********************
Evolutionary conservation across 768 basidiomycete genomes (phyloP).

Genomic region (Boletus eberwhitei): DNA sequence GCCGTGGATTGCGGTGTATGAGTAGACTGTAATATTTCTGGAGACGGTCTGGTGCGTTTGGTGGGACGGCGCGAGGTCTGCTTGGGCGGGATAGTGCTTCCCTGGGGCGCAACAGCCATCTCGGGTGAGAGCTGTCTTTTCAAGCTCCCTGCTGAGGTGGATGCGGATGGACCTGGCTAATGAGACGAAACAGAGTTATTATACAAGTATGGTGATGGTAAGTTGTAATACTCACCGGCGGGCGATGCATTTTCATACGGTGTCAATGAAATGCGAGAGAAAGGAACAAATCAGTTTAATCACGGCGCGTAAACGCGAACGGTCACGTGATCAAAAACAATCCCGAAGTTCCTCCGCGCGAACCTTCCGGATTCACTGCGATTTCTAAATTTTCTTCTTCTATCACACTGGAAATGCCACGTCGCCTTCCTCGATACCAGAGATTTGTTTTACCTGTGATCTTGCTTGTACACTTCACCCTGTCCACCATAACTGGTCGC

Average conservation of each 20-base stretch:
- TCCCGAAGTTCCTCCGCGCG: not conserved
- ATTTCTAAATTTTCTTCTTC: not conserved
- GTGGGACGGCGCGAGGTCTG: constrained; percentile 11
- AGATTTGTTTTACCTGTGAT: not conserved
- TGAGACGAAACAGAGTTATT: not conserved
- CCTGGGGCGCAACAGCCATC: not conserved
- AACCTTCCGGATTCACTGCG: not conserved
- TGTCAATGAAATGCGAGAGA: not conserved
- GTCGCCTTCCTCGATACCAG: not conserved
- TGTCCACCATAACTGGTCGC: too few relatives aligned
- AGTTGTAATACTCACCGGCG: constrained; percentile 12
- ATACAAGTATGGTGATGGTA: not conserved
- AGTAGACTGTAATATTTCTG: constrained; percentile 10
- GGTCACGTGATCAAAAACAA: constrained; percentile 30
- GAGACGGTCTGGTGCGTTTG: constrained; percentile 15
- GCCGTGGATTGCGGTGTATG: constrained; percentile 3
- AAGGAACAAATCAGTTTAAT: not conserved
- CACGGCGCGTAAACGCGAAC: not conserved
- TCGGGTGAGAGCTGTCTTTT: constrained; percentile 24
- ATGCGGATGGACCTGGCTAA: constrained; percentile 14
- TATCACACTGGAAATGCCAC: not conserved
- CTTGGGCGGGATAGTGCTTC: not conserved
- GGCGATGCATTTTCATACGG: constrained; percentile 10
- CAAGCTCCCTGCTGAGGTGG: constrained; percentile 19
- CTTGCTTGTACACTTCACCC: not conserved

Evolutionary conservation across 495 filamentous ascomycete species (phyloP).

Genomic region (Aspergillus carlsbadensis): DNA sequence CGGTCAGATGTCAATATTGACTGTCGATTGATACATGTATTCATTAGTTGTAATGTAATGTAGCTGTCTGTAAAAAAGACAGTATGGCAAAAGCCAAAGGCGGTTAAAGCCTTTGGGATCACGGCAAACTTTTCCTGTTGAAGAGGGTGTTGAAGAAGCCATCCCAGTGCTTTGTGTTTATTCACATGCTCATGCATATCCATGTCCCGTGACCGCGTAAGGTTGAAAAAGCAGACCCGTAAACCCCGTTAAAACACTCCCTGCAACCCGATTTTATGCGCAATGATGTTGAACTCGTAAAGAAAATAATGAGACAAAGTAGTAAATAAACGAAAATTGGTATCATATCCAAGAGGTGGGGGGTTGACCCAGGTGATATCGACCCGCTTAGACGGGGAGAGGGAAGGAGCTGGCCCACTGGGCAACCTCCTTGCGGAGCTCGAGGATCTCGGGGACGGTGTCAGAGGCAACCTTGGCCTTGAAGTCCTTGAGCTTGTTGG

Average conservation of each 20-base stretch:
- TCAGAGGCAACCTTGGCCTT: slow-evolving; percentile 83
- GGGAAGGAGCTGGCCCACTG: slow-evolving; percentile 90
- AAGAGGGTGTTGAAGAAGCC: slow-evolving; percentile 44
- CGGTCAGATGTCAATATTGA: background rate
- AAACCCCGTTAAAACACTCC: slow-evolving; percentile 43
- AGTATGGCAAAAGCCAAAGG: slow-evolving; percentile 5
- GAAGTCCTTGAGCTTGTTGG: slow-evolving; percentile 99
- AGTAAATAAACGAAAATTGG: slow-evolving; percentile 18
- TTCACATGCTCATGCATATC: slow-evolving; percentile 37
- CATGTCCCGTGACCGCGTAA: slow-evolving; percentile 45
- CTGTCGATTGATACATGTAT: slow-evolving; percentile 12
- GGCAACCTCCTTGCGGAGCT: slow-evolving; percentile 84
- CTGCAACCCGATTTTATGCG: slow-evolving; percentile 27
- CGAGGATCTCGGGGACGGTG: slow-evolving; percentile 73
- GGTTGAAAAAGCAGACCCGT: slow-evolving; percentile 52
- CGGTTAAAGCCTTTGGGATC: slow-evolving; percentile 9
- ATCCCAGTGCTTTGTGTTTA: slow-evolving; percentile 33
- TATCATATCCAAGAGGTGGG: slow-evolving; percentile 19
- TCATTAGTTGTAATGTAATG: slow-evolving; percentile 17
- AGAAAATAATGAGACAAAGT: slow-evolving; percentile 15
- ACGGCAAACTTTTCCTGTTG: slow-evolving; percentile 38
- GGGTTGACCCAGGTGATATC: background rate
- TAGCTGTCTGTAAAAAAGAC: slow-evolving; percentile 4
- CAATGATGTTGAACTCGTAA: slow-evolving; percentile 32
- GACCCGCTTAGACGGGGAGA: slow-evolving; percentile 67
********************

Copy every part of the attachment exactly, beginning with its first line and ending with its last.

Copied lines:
Evolutionary conservation across 768 basidiomycete genomes (phyloP).

Genomic region (Boletus eberwhitei): DNA sequence GCCGTGGATTGCGGTGTATGAGTAGACTGTAATATTTCTGGAGACGGTCTGGTGCGTTTGGTGGGACGGCGCGAGGTCTGCTTGGGCGGGATAGTGCTTCCCTGGGGCGCAACAGCCATCTCGGGTGAGAGCTGTCTTTTCAAGCTCCCTGCTGAGGTGGATGCGGATGGACCTGGCTAATGAGACGAAACAGAGTTATTATACAAGTATGGTGATGGTAAGTTGTAATACTCACCGGCGGGCGATGCATTTTCATACGGTGTCAATGAAATGCGAGAGAAAGGAACAAATCAGTTTAATCACGGCGCGTAAACGCGAACGGTCACGTGATCAAAAACAATCCCGAAGTTCCTCCGCGCGAACCTTCCGGATTCACTGCGATTTCTAAATTTTCTTCTTCTATCACACTGGAAATGCCACGTCGCCTTCCTCGATACCAGAGATTTGTTTTACCTGTGATCTTGCTTGTACACTTCACCCTGTCCACCATAACTGGTCGC

Average conservation of each 20-base stretch:
- TCCCGAAGTTCCTCCGCGCG: not conserved
- ATTTCTAAATTTTCTTCTTC: not conserved
- GTGGGACGGCGCGAGGTCTG: constrained; percentile 11
- AGATTTGTTTTACCTGTGAT: not conserved
- TGAGACGAAACAGAGTTATT: not conserved
- CCTGGGGCGCAACAGCCATC: not conserved
- AACCTTCCGGATTCACTGCG: not conserved
- TGTCAATGAAATGCGAGAGA: not conserved
- GTCGCCTTCCTCGATACCAG: not conserved
- TGTCCACCATAACTGGTCGC: too few relatives aligned
- AGTTGTAATACTCACCGGCG: constrained; percentile 12
- ATACAAGTATGGTGATGGTA: not conserved
- AGTAGACTGTAATATTTCTG: constrained; percentile 10
- GGTCACGTGATCAAAAACAA: constrained; percentile 30
- GAGACGGTCTGGTGCGTTTG: constrained; percentile 15
- GCCGTGGATTGCGGTGTATG: constrained; percentile 3
- AAGGAACAAATCAGTTTAAT: not conserved
- CACGGCGCGTAAACGCGAAC: not conserved
- TCGGGTGAGAGCTGTCTTTT: constrained; percentile 24
- ATGCGGATGGACCTGGCTAA: constrained; percentile 14
- TATCACACTGGAAATGCCAC: not conserved
- CTTGGGCGGGATAGTGCTTC: not conserved
- GGCGATGCATTTTCATACGG: constrained; percentile 10
- CAAGCTCCCTGCTGAGGTGG: constrained; percentile 19
- CTTGCTTGTACACTTCACCC: not conserved

Evolutionary conservation across 495 filamentous ascomycete species (phyloP).

Genomic region (Aspergillus carlsbadensis): DNA sequence CGGTCAGATGTCAATATTGACTGTCGATTGATACATGTATTCATTAGTTGTAATGTAATGTAGCTGTCTGTAAAAAAGACAGTATGGCAAAAGCCAAAGGCGGTTAAAGCCTTTGGGATCACGGCAAACTTTTCCTGTTGAAGAGGGTGTTGAAGAAGCCATCCCAGTGCTTTGTGTTTATTCACATGCTCATGCATATCCATGTCCCGTGACCGCGTAAGGTTGAAAAAGCAGACCCGTAAACCCCGTTAAAACACTCCCTGCAACCCGATTTTATGCGCAATGATGTTGAACTCGTAAAGAAAATAATGAGACAAAGTAGTAAATAAACGAAAATTGGTATCATATCCAAGAGGTGGGGGGTTGACCCAGGTGATATCGACCCGCTTAGACGGGGAGAGGGAAGGAGCTGGCCCACTGGGCAACCTCCTTGCGGAGCTCGAGGATCTCGGGGACGGTGTCAGAGGCAACCTTGGCCTTGAAGTCCTTGAGCTTGTTGG

Average conservation of each 20-base stretch:
- TCAGAGGCAACCTTGGCCTT: slow-evolving; percentile 83
- GGGAAGGAGCTGGCCCACTG: slow-evolving; percentile 90
- AAGAGGGTGTTGAAGAAGCC: slow-evolving; percentile 44
- CGGTCAGATGTCAATATTGA: background rate
- AAACCCCGTTAAAACACTCC: slow-evolving; percentile 43
- AGTATGGCAAAAGCCAAAGG: slow-evolving; percentile 5
- GAAGTCCTTGAGCTTGTTGG: slow-evolving; percentile 99
- AGTAAATAAACGAAAATTGG: slow-evolving; percentile 18
- TTCACATGCTCATGCATATC: slow-evolving; percentile 37
- CATGTCCCGTGACCGCGTAA: slow-evolving; percentile 45
- CTGTCGATTGATACATGTAT: slow-evolving; percentile 12
- GGCAACCTCCTTGCGGAGCT: slow-evolving; percentile 84
- CTGCAACCCGATTTTATGCG: slow-evolving; percentile 27
- CGAGGATCTCGGGGACGGTG: slow-evolving; percentile 73
- GGTTGAAAAAGCAGACCCGT: slow-evolving; percentile 52
- CGGTTAAAGCCTTTGGGATC: slow-evolving; percentile 9
- ATCCCAGTGCTTTGTGTTTA: slow-evolving; percentile 33
- TATCATATCCAAGAGGTGGG: slow-evolving; percentile 19
- TCATTAGTTGTAATGTAATG: slow-evolving; percentile 17
- AGAAAATAATGAGACAAAGT: slow-evolving; percentile 15
- ACGGCAAACTTTTCCTGTTG: slow-evolving; percentile 38
- GGGTTGACCCAGGTGATATC: background rate
- TAGCTGTCTGTAAAAAAGAC: slow-evolving; percentile 4
- CAATGATGTTGAACTCGTAA: slow-evolving; percentile 32
- GACCCGCTTAGACGGGGAGA: slow-evolving; percentile 67